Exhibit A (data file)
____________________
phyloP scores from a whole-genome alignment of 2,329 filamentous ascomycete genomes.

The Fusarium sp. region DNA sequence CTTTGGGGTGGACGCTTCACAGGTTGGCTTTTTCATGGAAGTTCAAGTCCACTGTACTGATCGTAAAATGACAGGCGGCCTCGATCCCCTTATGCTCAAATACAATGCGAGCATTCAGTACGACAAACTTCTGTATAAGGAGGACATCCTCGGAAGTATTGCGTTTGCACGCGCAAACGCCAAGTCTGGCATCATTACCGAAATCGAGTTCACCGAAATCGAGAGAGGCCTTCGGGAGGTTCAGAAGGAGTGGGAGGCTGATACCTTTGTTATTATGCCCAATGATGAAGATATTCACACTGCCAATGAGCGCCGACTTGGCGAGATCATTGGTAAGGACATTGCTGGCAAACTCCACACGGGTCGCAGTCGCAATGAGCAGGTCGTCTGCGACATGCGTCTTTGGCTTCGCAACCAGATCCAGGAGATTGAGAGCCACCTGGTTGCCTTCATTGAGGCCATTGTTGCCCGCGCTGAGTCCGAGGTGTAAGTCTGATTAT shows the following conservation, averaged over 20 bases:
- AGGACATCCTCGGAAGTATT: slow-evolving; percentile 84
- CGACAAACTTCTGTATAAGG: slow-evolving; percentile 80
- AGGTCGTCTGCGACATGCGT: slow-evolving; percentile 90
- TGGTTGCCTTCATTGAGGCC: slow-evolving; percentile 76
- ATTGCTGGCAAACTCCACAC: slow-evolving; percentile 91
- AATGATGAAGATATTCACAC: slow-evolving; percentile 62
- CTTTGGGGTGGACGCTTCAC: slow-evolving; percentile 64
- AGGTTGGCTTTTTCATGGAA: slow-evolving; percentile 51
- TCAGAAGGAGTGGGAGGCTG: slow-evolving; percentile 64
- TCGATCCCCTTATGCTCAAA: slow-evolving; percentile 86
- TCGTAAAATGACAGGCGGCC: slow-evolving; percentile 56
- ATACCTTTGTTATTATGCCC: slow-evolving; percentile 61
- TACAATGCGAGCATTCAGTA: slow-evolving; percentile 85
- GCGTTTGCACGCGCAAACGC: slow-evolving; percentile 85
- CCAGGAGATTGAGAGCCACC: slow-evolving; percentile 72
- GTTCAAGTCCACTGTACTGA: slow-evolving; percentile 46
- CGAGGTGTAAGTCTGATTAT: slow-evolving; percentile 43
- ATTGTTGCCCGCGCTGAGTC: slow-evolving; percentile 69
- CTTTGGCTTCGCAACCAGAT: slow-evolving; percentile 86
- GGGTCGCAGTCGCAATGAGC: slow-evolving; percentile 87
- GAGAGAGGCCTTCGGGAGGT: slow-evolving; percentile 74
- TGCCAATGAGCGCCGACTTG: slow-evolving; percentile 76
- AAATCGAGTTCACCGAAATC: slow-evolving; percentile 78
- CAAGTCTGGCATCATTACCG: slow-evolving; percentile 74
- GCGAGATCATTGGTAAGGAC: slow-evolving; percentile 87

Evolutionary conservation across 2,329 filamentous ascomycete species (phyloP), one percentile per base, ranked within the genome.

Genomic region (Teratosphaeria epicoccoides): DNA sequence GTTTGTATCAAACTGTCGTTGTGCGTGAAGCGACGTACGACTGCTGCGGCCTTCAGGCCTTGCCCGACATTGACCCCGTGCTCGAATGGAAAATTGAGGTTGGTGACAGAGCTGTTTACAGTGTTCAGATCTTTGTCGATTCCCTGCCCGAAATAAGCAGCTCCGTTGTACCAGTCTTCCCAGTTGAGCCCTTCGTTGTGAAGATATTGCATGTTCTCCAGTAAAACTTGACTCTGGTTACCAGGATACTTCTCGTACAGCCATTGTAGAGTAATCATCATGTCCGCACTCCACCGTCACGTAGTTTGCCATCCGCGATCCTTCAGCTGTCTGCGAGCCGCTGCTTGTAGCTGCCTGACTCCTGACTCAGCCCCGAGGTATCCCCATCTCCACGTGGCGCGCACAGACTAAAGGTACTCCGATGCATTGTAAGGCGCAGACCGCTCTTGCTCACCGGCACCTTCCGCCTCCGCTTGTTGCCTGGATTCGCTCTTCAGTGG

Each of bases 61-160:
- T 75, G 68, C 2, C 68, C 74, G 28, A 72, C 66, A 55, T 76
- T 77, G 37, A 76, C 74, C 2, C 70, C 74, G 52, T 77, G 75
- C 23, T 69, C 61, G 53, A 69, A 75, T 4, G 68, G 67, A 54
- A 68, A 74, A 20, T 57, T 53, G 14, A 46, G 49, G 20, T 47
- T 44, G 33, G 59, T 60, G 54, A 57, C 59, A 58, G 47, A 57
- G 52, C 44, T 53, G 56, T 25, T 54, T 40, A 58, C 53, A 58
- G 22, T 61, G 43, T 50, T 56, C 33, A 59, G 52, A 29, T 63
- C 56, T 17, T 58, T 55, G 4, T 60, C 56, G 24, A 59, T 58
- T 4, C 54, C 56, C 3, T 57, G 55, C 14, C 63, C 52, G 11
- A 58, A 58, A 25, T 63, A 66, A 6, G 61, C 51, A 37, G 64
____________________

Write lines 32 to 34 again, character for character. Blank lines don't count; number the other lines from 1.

- T 77, G 37, A 76, C 74, C 2, C 70, C 74, G 52, T 77, G 75
- C 23, T 69, C 61, G 53, A 69, A 75, T 4, G 68, G 67, A 54
- A 68, A 74, A 20, T 57, T 53, G 14, A 46, G 49, G 20, T 47